The Philippine National Bureau of Investigation (NBI) has issued a warning to casino tourists that loan sharks are targeting them and offering unassociated casino loans. The NBI has warned casino regulars that these types of non-casino related loans could lead to kidnappings or worse.
The Philippines have numerous casinos spread out amongst their 6000+ islands with the majority of the casinos located in the Metro Manila area. PAGCOR regulates domestic casinos in all of the Philippines except for the Cagayan Freeport Special Economic Zone. This area has its own set of regulators that are in charge of developing the rural north Philippines into a transshipment point for trade and a tourist destination.
A recent attack involved five assailants of Chinese decent abducting three Chinese casino players and holding them against their will for claims of an unpaid casino loan. The incident took place in Parañaque City Metro Manila, where the victims were held until the NBI rescued them.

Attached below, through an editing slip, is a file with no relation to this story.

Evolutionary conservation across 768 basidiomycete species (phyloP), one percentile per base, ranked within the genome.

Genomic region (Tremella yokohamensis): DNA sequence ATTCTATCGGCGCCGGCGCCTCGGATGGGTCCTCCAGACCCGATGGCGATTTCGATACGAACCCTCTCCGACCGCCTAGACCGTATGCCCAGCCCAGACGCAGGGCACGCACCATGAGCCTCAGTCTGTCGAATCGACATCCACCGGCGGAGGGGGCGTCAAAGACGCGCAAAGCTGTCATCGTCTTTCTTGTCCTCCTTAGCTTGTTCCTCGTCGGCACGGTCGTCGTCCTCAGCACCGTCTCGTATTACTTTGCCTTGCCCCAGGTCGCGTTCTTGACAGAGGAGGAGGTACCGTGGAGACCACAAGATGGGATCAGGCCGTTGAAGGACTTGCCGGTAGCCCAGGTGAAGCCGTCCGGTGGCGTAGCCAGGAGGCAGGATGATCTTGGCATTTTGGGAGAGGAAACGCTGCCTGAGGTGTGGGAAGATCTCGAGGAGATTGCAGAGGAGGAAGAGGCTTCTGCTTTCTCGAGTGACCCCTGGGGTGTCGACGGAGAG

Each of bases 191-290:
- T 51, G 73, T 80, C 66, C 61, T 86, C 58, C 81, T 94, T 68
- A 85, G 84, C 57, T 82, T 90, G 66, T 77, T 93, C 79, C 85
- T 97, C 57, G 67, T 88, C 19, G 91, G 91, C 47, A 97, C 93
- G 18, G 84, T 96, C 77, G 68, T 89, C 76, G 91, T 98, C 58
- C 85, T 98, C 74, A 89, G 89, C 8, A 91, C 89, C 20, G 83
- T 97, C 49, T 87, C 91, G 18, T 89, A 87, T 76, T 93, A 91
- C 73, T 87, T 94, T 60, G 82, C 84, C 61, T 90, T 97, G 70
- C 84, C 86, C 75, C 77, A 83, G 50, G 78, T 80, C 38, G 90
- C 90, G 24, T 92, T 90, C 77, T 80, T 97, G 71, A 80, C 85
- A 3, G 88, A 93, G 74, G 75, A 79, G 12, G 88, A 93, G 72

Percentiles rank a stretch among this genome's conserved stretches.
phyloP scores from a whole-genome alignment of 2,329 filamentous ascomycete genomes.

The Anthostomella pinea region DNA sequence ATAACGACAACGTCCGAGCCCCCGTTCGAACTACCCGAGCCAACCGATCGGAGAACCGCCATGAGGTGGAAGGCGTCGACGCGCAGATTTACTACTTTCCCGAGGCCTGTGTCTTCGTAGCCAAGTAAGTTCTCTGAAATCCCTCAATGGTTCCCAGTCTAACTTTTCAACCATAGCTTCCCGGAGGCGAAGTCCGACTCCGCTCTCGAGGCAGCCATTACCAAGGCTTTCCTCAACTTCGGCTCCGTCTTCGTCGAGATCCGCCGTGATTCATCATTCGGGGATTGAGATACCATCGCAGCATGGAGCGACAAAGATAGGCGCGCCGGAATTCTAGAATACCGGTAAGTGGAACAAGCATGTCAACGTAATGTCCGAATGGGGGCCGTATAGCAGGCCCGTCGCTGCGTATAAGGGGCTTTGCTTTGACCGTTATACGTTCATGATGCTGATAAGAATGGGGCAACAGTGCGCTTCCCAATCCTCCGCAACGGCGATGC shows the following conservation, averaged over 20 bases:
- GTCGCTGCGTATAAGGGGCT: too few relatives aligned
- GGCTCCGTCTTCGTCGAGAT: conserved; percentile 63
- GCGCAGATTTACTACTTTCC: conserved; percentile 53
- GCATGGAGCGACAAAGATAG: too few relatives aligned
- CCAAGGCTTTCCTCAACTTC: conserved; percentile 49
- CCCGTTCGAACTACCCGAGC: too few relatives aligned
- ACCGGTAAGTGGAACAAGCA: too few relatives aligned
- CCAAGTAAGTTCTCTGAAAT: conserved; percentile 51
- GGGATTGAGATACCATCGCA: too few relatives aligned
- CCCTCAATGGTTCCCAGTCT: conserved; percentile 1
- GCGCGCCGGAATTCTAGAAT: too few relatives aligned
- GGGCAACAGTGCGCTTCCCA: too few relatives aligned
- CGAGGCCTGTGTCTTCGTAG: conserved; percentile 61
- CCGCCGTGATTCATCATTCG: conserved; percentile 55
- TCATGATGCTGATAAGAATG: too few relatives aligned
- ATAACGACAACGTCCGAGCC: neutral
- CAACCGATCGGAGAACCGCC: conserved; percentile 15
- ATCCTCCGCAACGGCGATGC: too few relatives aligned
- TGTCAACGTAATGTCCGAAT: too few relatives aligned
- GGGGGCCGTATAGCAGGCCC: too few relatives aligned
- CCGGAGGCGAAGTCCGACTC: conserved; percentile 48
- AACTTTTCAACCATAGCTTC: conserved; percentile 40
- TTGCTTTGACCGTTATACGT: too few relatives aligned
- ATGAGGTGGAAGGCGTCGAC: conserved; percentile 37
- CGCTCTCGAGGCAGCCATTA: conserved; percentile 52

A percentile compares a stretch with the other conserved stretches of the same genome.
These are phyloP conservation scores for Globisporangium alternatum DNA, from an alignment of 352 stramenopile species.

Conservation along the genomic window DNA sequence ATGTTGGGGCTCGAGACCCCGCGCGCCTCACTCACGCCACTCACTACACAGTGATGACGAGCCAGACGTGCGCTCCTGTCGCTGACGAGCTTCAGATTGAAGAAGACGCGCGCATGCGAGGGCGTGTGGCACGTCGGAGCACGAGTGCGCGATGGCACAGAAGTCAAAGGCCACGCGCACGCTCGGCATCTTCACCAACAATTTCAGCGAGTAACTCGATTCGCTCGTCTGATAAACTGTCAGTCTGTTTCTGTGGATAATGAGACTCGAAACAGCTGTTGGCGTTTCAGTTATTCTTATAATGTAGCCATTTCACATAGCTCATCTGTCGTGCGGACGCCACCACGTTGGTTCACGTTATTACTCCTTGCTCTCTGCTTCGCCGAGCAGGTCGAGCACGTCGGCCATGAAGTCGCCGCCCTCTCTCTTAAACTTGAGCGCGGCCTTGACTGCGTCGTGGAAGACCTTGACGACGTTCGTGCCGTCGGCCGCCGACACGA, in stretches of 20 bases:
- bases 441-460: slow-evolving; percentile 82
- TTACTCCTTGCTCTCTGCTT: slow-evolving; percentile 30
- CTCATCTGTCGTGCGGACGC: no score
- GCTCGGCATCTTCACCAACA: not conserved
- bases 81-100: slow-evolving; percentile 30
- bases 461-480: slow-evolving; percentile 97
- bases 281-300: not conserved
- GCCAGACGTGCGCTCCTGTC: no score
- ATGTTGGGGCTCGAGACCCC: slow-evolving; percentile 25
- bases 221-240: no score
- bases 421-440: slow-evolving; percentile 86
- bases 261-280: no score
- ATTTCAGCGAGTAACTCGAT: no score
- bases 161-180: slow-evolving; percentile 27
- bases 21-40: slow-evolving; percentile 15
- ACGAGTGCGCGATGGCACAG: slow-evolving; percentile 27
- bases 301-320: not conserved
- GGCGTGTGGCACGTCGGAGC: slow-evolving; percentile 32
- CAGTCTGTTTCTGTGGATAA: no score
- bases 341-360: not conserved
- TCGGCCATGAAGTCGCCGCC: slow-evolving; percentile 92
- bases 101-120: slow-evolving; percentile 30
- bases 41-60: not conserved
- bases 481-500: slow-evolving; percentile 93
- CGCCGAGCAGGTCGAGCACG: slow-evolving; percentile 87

The NBI had caught wind of the operation and made three arrests that lead them to the captives. They were reportedly being held until they could pay PHP7 million (USD $134,617) for a PHP1.5 million (USD $43,500) loan.
The abductees told authorities that they were lured into the casinos with the promise of getting funded to play casino games. When they failed to win back what was essentially an un-agreed upon loan, the victims were kidnapped and forced to call their families in mainland China to repay their gambling debts. After the initial arrests, more Chinese nationals were taken into custody for trying to bribe the NBI with PHP1 million to release their compadres.
Bright lights and casino games have substantially helped boost the Philippine economy, but tourism dollars attract crime. Philippine residents and visitors can enjoy domestic casinos or mobile online casinos from the luxury of their home or villa.
The Macau police have released this story to inform visitors about some of the illegal activities that operate around the Philippine tourism industry. There is no serious cause for concern at this time, but the NBI wants tourists to be wary of strangers and offers that seem too good to be true.